Contents of a project plan

  • Description of general problem area in addition to the specific problem
  • Expected contribution to "the body of knowledge"
  • Depending on level of study; may need to be thorough and properly referenced
  • Methodology described in some detail
  • Start and completion dates, and key milestones
  • Provisional chapter headings


A key resource in management research is time. For part-time programmes such as the Executive MBA or other executive development programmes, students will mostly be managers with a full-time job as well. It is an unusual organization which permits day-to-day responsibility to be unloaded whilst a project is being undertaken. Efficient time management is, therefore, essential. Indeed, some organizations see the benefits of improved time management, which should come from undertaking in-post management research, as an important output of the learning process.

The answer is not usually to move to a 12-hour working day, abandon weekends and forget about holidays. If a manager already conforms to these work tendencies, he or she will inevitably undertake research work in the same way, despite any advice to the contrary. However, those who are able to delegate, manage their time well, and wish to maintain a relationship with family and friends – take heart. The answer, as is so often the case, is to work "smarter, not harder".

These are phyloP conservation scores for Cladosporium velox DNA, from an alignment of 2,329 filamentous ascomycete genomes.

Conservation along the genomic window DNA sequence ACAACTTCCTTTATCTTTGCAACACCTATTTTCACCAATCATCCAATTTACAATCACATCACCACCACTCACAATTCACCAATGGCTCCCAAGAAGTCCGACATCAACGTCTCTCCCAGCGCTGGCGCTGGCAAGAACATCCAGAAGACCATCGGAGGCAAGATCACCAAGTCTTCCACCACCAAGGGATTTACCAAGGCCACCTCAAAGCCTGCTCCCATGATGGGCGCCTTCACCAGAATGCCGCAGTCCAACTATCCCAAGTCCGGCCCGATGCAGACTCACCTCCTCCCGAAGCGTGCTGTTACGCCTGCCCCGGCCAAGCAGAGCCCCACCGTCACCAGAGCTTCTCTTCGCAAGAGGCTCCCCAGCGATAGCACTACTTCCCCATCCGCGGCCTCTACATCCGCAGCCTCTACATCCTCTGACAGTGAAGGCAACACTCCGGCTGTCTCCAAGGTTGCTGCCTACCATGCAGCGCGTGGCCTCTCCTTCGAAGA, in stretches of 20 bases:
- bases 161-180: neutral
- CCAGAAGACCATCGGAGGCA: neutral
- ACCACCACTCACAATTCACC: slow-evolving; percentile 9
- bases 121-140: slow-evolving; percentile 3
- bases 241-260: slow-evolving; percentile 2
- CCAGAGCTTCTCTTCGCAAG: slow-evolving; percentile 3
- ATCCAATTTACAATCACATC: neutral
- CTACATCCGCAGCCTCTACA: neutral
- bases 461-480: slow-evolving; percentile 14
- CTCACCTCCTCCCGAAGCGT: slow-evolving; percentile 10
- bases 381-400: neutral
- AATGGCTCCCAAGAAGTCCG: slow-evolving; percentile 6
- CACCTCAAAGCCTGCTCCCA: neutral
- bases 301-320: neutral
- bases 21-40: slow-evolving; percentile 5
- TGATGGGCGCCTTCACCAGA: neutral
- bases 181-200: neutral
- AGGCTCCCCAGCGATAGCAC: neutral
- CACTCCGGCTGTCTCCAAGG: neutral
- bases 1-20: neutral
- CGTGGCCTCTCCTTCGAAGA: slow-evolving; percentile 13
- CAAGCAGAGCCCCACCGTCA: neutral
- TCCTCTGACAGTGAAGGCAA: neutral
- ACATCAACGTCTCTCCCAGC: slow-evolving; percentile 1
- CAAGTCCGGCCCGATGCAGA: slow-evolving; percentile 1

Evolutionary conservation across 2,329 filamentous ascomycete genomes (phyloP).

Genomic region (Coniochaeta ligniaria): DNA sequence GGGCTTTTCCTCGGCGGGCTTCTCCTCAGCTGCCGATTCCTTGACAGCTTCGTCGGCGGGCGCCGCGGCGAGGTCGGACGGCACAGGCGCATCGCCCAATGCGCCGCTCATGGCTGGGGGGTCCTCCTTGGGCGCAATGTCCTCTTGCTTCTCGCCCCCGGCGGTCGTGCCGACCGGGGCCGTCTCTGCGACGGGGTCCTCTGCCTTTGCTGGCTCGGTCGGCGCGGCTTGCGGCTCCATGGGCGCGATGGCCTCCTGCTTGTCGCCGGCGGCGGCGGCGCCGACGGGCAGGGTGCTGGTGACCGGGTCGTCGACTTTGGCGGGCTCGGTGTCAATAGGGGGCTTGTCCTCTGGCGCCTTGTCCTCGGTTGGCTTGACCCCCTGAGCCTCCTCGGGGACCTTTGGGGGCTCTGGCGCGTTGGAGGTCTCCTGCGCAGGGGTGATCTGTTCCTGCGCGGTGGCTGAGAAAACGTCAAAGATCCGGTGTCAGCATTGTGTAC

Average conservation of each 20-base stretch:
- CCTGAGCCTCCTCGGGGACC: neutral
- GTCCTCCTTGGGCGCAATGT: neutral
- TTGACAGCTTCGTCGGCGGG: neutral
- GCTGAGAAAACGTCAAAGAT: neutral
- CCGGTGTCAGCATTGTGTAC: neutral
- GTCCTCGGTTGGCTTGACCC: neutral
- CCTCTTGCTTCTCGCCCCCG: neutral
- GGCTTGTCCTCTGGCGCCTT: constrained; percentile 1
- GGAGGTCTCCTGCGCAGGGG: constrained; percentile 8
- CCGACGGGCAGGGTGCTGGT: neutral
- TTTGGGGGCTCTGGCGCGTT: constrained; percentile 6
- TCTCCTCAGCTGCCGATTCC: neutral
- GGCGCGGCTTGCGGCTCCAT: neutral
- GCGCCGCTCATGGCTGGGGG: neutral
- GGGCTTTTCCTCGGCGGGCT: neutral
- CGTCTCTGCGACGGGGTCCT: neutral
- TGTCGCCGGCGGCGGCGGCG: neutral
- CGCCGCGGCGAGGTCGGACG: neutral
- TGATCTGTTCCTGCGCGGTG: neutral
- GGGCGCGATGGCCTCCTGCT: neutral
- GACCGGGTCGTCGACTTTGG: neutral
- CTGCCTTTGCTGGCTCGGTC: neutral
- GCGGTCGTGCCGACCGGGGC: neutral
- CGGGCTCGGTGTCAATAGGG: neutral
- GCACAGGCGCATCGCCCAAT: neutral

Delegation is very important, and a research project is an ideal time to start to encourage subordinates who are ready for more responsibility. It would be interesting to determine the effect on assistants and subordinates of their bosses embarking on a significant management research project; in many cases, a quite dramatic step forward in career development is the outcome. Managers should therefore consider delegating work as an altruistic as well as a selfish act.

An increased workload is an ideal time to examine how a typical day or week is spent. Internal correspondence, travelling time, telephone calls, unscheduled appointments and so on are all major consumers of working time. Possibly some of those could be eliminated.

There are a host of books and articles on time management, and a few on the related art of delegation. It may be worth reading one or two as part of the planning process.

Many manager-students are likely to be involved in action research of one kind or another, where the research work and resultant findings become part of a manager's job. In this case, the workplace will be a laboratory for some of the ideas to be tested.